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Best Hikes of the Hawaiian Islands

Hawaii’s majestic mountains and forests hold verdant treasures that can only be seen by foot. There are a rich diversity of trails, from shaded valleys leading to waterfalls to ridges overlooking coastline and valleys with views of neighbor islands. As you gain elevation, you’ll see more of Hawaii’s endangered and native trees and shrubs and hear the calls of the forest birds.

O‘ahu’s Best Hikes

Lyon Arboretum on O'ahu. Photo © Kevin Whitton.
Lyon Arboretum on O’ahu. Photo © Kevin Whitton.
  • Diamond Head Summit Trail: This hike inside a volcanic cinder cone offers a unique perspective of O‘ahu’s geology and its military past. The summit offers sweeping views of the south shore.
  • Lyon Arboretum Trails: Shaded, damp, and devoid of crowds, the vast network of trails at Lyon Arboretum introduces hikers to hundreds of different tropical plants and trees. The fragrant and bright blossoms of ginger and heliconia are everywhere, palms and canopy trees reign, and vines and epiphytes grow in the trees. A small waterfall is the prize in the back of the valley.
  • Kuli‘ou‘ou Trails: These valley and ridge trails reach a summit just above 2,000 feet and offer stunning views of Waimanalo and the windward coast, panning all the way to Diamond Head across Maunalua Bay.
  • Maunawili Falls: A popular, short hike just outside of Kailua in the shadow of Olomana, the trail follows Maunawili Stream to cascading Maunawili Falls where there’s a deep swimming pool. There are also great views of the Ko‘olau Mountains and Kane‘ohe Bay.
  • Ka‘ena Point: This hot and dry hike to the western tip of O‘ahu takes you along a rocky and rutted dirt road skirting a rugged volcanic coastline with surf pummeling the cliffs. Whether you come from the North Shore or Yokohama Bay side, this natural preserve, home to nesting seabirds, native plants, and Hawaiian monk seals, will wow you.

Kaua‘i’s Best Hikes

View of the ocean from the Kalalau Trail on Kaua‘i.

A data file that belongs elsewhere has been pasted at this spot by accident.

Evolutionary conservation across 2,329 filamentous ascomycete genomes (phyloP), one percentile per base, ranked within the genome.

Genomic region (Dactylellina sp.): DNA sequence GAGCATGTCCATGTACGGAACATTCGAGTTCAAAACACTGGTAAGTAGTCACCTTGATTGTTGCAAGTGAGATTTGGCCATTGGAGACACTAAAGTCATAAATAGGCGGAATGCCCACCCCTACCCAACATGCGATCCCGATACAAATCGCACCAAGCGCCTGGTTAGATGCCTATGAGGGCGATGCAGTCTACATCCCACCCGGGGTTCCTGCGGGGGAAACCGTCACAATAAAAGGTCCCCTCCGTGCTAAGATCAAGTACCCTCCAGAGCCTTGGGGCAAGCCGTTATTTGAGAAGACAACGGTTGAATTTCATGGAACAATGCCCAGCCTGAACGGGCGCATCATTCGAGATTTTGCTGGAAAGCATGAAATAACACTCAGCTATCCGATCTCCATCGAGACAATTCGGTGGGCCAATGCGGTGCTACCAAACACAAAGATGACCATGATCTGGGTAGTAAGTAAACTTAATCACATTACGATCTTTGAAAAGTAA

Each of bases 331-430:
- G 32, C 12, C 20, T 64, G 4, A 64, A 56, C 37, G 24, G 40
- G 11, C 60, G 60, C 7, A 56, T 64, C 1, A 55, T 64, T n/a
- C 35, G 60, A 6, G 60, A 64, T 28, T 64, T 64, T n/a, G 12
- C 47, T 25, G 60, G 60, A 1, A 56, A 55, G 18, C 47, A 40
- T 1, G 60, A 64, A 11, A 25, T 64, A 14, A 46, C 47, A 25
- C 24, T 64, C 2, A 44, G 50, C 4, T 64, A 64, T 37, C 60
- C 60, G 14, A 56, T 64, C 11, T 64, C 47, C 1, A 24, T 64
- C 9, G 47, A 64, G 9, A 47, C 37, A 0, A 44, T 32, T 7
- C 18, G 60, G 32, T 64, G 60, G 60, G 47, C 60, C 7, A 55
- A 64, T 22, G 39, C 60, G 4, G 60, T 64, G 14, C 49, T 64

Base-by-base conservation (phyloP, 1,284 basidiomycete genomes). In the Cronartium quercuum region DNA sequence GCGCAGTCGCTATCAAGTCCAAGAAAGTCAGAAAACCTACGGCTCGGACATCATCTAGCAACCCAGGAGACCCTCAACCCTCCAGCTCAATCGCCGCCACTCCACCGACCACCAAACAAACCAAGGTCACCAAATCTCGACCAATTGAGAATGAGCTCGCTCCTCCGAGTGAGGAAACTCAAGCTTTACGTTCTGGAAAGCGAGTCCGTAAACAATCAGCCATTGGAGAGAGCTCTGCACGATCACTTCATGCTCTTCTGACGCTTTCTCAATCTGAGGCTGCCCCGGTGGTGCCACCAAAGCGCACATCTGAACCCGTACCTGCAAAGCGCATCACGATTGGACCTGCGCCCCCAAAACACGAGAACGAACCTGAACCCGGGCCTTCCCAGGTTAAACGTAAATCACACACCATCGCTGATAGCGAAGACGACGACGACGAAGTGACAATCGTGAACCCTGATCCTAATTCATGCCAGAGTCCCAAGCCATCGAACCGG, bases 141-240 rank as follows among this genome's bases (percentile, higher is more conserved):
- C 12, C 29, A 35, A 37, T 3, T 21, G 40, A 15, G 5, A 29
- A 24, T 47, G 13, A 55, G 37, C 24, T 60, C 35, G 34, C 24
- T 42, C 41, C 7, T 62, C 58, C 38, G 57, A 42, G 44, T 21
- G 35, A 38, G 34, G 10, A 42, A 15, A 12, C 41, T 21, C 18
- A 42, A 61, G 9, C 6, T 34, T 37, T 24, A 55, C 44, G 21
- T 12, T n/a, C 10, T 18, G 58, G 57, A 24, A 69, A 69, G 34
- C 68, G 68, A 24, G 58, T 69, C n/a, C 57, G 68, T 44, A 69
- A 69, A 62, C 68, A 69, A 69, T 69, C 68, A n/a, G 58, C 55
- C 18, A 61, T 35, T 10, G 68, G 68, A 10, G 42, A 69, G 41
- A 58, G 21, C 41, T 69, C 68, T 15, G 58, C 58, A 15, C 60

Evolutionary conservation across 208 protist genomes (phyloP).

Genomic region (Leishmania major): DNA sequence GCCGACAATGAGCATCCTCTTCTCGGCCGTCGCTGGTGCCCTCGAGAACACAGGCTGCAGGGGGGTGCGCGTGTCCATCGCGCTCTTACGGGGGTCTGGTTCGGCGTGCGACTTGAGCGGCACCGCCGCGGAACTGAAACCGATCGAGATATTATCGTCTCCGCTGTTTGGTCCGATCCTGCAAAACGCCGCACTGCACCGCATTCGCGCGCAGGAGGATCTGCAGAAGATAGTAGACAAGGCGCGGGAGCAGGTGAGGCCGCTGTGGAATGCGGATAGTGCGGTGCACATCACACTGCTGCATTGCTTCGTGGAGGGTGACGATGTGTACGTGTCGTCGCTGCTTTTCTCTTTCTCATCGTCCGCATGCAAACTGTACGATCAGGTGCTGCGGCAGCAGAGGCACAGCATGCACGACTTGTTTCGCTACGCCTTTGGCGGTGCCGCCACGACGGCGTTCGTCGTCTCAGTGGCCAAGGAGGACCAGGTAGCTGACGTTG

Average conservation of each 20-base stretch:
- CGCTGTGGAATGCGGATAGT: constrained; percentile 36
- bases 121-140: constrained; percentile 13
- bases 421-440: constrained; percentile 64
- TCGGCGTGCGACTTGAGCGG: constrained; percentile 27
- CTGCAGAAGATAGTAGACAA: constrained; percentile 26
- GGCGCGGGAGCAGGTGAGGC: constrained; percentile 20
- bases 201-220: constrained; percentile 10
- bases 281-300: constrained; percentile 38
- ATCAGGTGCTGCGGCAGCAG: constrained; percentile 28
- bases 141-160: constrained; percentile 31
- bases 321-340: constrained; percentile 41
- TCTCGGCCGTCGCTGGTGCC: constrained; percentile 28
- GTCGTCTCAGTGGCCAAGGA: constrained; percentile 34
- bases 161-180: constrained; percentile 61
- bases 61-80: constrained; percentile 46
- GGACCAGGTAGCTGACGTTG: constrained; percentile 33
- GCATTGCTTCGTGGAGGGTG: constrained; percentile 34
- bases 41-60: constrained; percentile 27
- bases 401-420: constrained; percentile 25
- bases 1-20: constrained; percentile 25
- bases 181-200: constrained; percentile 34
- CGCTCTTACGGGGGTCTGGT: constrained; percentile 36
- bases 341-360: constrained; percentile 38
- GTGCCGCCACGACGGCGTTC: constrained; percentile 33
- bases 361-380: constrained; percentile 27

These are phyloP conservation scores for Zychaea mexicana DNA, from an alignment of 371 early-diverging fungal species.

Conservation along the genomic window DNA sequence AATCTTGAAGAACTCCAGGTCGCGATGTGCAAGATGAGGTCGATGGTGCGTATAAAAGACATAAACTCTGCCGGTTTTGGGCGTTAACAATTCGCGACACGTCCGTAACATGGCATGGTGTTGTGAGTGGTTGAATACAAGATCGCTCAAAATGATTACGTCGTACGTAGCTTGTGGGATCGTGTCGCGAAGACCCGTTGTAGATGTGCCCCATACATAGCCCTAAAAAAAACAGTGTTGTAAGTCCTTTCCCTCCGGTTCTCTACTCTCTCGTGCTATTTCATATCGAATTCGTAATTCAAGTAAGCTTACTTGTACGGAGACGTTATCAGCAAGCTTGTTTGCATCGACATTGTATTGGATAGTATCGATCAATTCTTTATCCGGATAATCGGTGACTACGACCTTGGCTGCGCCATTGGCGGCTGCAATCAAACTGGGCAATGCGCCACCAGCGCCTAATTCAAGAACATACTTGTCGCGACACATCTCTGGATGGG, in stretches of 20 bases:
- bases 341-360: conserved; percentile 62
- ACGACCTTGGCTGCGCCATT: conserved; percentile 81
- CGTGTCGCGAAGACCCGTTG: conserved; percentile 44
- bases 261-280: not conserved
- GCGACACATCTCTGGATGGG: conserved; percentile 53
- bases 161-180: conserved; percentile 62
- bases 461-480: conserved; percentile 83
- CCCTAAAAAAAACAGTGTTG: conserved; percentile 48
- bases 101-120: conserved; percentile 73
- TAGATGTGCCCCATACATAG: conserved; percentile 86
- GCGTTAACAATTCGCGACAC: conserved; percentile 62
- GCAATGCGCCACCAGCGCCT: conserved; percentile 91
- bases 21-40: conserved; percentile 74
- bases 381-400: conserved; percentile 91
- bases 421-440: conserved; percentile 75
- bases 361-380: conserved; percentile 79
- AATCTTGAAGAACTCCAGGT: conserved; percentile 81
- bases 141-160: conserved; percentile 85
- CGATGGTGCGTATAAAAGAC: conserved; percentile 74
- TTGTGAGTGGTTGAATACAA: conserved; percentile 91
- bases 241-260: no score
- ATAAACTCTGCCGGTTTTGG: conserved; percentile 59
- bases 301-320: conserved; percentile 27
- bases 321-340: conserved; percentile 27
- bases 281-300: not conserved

View from the Kalalau Trail on Kaua‘i. Photo © Andrea Izzotti/123rf
  • Kalalau Trail: Kaua‘i’s Kalalau Trail is a strenuous 11-mile hike one way, with unmatched views of the Na Pali Coast through switchbacks, mud, hills, and stream crossings. You’ll pass Hanakapi‘ai Beach and end on the secluded Kalalau Beach.
  • Hanakapi‘ai Beach and Hanakapi‘ai Falls: Beginning at Ke‘e Beach, this section of the Kalalau Trail, which is roughly four hours round-trip, features beautiful views of the Na Pali Coast and ends with a dip in the cool freshwater pool at Hanakapi‘ai Falls.
  • Kuilau Trail: Taking about two or three hours to complete, this moderately strenuous trail offers wonderful rewards, including including an amazing view of Mount Wai‘ale‘ale and sweeping vistas from Kapa‘a to Lihu‘e.
  • Iliau Nature Loop and Kukui Trail: The family-friendly Iliau Nature Loop in Waimea Canyon State Park wanders through native forest for about 20 minutes of walking time. From here you can connect to the Kukui Trail, which will take you down to the Waimea River in the canyon (roughly four hours round-trip).
  • Pihea Trail and Alaka‘i Swamp Trail: These trails take you through otherworldly terrain: dwarf forests, vine-covered trees, and the world’s highest swamp. Amazing sweeping views to the north shore can be seen at the Kilohana Overlook.

Maui’s Best Hikes

A tall narrow waterfall cascades down through the bamboo forest in Maui.
Makahiku Falls view along the Pipiwai Trail on Maui. Photo © Maria Luisa Lopez Estivill/123rf.
  • Keonehe‘ehe‘e TO Halemau‘u: Otherwise known as the Sliding Sands to Switchback Loop, this 12.2-mile sojourn crosses the floor of Haleakala Crater, weaving past cinder cones bursting with color. Keep an eye out for nene and glistening silversword plants. For a real thrill, hike by the light of the full moon.
  • Polipoli Spring Recreation Area: Tucked in one of the least-visited corners of Maui, Polipoli looks more like Northern California than a Pacific island. A network of trails weaves through towering redwoods. The silence is broken only by passing pheasants.
  • Pipiwai Trail: If expansive banyan trees, dark bamboo forests, and numerous waterfalls aren’t enough of a thrill, this four-mile trail reaches a dramatic terminus at the base of 400-foot Waimoku Falls. This hike, Maui’s best, should be on every itinerary for a day in Hana.

Moloka‘i’s Best Hikes

  • Halawa Valley: Halawa Valley is one of the oldest settlements in the Hawaiian Islands, so sacred it can only be explored with a guide. More than just a hike to a waterfall, a guided trek in Halawa Valley is an educational and powerful journey to the heart of Hawaiian culture.

The Big Island’s Best Hikes

Plants push up through the barren landscape of the Kileaua Iki Crater.
Along the floor of the Kilauea Iki Crater. Photo © Maria Luisa Lopez Estivill/123rf.
  • Mauna Loa Observatory Trail: Brace altitude and weather on the most extreme hike on the Big Island: the summit of Mauna Loa. This hike has two access points; it’s a closer hike if you begin from near the Mauna Loa observatory on the Saddle Road.
  • Crater Rim Trail: Hike from the Thomas A. Jaggar Museum along the crater rim toward the visitor center for unparalleled views of the vast Kilauea Caldera. Pass through desert-like conditions as well as lush native tropical forest.
  • Kilauea Iki Trail: The Kilauea Iki Trail takes you from the top of the Kilauea crater, with lush tropical rainforests, to the bottom of the crater floor, which is devoid of vegetation and filled with volcanic steam. It is a moderate four-hour loop.

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